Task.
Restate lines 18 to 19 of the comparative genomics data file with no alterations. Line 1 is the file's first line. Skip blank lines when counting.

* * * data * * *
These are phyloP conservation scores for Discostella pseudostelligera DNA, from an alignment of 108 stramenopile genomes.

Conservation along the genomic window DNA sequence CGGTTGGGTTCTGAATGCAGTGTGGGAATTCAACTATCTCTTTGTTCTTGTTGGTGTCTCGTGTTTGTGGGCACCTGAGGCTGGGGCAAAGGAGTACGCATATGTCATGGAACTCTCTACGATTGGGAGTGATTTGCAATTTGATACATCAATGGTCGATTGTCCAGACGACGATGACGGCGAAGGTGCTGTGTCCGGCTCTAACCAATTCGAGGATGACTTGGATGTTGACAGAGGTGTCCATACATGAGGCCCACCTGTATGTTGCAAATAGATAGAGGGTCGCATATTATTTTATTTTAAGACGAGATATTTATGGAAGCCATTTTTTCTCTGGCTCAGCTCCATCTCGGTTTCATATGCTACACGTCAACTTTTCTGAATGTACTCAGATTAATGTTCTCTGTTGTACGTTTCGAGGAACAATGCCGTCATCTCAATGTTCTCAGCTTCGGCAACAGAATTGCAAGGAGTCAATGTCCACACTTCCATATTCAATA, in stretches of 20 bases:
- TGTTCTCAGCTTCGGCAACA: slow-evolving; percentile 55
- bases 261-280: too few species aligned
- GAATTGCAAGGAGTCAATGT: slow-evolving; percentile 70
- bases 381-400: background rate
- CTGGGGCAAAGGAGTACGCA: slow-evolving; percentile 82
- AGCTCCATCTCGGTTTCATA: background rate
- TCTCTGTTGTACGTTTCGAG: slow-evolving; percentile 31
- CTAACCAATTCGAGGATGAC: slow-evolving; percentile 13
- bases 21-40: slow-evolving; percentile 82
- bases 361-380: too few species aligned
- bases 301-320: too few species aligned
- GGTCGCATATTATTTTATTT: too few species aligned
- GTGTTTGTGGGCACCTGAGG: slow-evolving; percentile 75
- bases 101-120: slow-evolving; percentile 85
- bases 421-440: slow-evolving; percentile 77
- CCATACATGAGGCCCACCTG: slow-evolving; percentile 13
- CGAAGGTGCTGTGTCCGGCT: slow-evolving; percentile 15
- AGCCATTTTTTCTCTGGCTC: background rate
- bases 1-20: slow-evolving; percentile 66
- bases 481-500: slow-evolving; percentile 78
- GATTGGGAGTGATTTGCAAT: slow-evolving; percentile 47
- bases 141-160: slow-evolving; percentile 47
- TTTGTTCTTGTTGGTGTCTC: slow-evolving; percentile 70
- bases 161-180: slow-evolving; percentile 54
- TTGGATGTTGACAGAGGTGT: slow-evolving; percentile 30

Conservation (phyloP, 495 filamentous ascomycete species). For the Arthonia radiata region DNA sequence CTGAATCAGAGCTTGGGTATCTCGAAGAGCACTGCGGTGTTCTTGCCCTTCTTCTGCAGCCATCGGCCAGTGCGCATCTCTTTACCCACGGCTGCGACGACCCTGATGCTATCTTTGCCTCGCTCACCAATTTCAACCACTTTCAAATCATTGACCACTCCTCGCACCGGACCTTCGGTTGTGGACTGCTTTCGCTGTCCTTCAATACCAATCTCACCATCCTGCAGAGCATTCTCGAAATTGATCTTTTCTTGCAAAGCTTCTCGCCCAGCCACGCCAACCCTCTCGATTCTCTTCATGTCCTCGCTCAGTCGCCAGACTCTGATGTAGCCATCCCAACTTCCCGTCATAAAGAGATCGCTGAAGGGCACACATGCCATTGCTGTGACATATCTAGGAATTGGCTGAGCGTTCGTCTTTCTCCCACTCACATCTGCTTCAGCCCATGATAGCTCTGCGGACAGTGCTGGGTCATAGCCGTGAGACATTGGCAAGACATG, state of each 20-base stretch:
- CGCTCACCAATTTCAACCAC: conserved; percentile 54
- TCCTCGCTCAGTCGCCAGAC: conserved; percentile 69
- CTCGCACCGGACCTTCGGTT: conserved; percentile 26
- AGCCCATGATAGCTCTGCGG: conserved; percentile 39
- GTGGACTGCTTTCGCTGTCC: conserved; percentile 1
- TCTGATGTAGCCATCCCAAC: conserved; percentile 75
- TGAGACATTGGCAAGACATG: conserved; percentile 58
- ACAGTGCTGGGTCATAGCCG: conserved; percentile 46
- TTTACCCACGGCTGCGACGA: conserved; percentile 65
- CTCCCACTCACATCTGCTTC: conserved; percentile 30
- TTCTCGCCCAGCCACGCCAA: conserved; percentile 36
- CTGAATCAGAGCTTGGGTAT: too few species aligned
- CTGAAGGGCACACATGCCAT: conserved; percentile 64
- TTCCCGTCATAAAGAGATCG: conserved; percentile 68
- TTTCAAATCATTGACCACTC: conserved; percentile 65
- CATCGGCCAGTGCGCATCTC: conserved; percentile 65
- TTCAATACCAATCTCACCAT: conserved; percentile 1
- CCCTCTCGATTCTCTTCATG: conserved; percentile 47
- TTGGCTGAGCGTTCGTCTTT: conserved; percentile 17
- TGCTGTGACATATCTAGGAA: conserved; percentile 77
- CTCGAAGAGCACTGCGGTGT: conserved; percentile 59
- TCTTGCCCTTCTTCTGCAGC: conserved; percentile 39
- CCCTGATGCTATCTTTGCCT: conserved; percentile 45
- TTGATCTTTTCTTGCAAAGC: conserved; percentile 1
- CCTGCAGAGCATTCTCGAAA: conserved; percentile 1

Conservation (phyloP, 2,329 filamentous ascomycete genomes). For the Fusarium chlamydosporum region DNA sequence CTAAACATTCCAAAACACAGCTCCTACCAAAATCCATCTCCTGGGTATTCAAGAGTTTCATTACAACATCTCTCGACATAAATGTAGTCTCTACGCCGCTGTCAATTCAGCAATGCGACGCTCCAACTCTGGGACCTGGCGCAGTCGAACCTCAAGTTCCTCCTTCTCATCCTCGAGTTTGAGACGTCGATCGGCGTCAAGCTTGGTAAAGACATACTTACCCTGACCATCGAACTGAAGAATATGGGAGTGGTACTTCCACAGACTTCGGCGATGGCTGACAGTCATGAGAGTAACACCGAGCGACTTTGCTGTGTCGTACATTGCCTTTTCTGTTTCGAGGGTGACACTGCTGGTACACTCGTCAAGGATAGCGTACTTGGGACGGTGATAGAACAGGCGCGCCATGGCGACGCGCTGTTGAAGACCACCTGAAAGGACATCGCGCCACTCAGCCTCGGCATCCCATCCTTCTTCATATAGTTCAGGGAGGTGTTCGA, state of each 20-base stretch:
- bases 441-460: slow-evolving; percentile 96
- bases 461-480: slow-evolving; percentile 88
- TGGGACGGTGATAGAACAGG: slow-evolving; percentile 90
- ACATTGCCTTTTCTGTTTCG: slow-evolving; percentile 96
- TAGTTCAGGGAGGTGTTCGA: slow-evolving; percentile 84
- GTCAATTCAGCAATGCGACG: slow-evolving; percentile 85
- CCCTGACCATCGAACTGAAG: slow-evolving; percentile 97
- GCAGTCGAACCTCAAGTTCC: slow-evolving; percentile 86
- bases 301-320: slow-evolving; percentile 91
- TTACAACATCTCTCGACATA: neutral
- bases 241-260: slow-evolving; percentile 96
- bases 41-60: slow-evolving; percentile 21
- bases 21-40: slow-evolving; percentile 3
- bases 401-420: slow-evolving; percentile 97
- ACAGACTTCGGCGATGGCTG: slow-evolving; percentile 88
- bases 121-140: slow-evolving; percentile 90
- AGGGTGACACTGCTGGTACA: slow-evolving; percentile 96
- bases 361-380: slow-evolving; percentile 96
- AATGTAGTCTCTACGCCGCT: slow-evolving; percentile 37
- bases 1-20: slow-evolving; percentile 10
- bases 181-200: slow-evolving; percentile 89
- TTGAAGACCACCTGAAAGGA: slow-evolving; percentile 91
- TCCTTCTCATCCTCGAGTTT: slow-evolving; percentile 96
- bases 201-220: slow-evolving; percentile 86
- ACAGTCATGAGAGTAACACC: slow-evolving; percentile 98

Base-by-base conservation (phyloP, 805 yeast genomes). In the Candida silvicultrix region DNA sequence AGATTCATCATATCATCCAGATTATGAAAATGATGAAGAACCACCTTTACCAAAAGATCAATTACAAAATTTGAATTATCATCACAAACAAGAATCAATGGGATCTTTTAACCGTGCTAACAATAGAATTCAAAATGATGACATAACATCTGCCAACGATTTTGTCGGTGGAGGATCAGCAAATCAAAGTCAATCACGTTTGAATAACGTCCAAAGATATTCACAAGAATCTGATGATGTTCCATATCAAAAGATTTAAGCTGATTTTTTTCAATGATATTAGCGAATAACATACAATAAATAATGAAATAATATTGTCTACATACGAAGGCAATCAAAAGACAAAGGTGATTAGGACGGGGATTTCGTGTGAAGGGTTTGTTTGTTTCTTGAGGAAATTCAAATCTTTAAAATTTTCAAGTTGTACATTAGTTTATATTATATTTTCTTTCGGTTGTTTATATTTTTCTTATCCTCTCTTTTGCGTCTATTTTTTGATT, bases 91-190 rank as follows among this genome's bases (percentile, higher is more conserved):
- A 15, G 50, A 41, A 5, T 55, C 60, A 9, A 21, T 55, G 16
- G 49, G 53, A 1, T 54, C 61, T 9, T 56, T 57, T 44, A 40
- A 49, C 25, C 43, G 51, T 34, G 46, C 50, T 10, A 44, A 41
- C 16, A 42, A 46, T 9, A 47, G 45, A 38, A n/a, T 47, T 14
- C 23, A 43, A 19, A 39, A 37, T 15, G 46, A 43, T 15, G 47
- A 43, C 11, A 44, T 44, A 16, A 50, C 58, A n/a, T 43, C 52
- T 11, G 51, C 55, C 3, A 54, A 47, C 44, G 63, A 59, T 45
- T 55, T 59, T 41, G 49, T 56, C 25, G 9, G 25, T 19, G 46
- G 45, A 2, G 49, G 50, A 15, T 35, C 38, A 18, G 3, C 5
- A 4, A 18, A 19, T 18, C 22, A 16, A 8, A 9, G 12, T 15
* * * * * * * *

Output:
- CCATACATGAGGCCCACCTG: slow-evolving; percentile 13
- CGAAGGTGCTGTGTCCGGCT: slow-evolving; percentile 15